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Keywords:

  • integrating complementary therapy;
  • perceived risk;
  • psychologists;
  • psychology practice;
  • theory of planned behaviour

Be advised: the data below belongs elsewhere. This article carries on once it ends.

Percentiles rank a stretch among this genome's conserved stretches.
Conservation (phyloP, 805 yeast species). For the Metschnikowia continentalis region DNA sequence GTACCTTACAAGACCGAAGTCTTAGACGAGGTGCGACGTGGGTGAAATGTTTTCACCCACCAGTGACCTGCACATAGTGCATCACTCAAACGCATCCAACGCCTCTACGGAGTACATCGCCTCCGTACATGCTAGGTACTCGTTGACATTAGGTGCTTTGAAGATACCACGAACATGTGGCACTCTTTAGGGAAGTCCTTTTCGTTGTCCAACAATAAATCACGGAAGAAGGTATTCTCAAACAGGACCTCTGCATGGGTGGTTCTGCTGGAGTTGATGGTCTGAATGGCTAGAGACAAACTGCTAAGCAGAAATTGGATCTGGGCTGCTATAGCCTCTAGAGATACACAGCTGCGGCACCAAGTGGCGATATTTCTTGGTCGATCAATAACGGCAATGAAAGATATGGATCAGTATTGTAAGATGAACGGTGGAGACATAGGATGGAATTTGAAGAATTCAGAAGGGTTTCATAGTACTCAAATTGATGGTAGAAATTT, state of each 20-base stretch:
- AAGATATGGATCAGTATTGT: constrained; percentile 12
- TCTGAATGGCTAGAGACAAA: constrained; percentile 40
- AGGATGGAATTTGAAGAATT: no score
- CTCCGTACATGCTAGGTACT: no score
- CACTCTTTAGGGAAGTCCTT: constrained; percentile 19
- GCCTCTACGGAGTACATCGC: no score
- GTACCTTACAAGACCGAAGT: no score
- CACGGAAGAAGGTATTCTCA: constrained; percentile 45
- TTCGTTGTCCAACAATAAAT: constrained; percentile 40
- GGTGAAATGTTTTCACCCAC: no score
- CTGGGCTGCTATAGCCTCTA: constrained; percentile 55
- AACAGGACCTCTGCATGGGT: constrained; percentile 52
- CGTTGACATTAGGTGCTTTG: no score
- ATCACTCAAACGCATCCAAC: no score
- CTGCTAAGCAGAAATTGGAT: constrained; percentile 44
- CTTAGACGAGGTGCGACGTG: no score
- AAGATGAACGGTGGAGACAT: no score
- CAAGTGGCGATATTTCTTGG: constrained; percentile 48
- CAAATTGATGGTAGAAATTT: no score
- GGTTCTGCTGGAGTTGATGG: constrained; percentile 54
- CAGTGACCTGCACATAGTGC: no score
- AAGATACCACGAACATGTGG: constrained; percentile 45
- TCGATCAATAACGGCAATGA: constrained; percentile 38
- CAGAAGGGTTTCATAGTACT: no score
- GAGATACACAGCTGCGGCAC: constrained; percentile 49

Drawing on an extended Theory of Planned Behaviour (TPB) framework, we employed a cross-sectional design study to investigate psychologists' intentions to integrate complementary and alternative therapies (CAT) into their practice via recommending CAT to clients or referring clients to CAT practitioners. Participants were registered practicing psychologists from a range of therapeutic orientations (e.g., narrative, cognitive behavioural, psychodynamic). The psychologists were either recruited by phone, following a search of the Internet, or were contacted through their place of employment (hospitals, university counselling service). Those who agreed to participate (N = 122; n = 88 females, n = 34 males) completed a questionnaire that included standard TPB items of attitude, subjective norm, and perceived behavioural control, along with items measuring perceived risk, past behaviour, CAT knowledge, and gender. The outcome variables of interest were (a) intention to recommend CAT to clients and (b) intention to refer clients to CAT practitioners. Structural equation modelling revealed that the extended model was a good fit, explaining 69% (recommending CAT) and 51% (referring to CAT practitioners) of the variance in intentions. For both behaviours, direct paths from attitude and subjective norm to intentions were observed, with perceived risk and past behaviour influencing the TPB predictors of attitudes, subjective norm, and perceived behavioural control. The findings illustrate the role that cognitive and risk factors have on psychologists' decisions to integrate CAT into their practice. Understanding psychologists' cognitions and decisions about CAT integration forms an important basis on which to consider future changes in policy or practice.